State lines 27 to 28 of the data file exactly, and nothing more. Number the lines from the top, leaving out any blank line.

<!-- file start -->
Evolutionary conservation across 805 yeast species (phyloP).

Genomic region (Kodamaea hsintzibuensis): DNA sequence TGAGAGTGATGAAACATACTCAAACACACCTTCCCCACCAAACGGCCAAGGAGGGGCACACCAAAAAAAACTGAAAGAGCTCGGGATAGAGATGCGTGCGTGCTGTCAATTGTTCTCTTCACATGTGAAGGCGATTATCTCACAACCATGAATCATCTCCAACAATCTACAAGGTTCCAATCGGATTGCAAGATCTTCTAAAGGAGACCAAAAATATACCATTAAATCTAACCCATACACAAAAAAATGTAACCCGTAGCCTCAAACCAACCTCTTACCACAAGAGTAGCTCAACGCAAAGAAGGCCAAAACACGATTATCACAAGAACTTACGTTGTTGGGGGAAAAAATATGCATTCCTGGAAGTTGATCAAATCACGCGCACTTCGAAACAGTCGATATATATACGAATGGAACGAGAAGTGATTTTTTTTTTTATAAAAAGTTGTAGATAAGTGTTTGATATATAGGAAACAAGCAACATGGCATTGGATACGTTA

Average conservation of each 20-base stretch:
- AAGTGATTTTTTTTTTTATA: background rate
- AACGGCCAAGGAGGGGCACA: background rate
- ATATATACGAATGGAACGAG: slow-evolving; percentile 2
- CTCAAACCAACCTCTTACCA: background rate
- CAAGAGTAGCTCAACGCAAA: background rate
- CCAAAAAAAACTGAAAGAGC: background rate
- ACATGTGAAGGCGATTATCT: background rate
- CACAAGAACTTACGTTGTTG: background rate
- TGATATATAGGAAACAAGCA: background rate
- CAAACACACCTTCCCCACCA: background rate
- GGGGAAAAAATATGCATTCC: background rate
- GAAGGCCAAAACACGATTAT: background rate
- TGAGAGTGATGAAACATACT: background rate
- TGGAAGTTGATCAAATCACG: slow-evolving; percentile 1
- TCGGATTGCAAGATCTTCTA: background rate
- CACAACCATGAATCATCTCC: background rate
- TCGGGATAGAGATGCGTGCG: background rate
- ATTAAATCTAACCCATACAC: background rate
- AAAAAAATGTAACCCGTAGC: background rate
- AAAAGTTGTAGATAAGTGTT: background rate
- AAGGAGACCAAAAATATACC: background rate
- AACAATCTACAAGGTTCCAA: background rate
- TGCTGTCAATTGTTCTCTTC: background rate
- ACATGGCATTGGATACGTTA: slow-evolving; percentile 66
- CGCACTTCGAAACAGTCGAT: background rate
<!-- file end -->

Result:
- ACATGGCATTGGATACGTTA: slow-evolving; percentile 66
- CGCACTTCGAAACAGTCGAT: background rate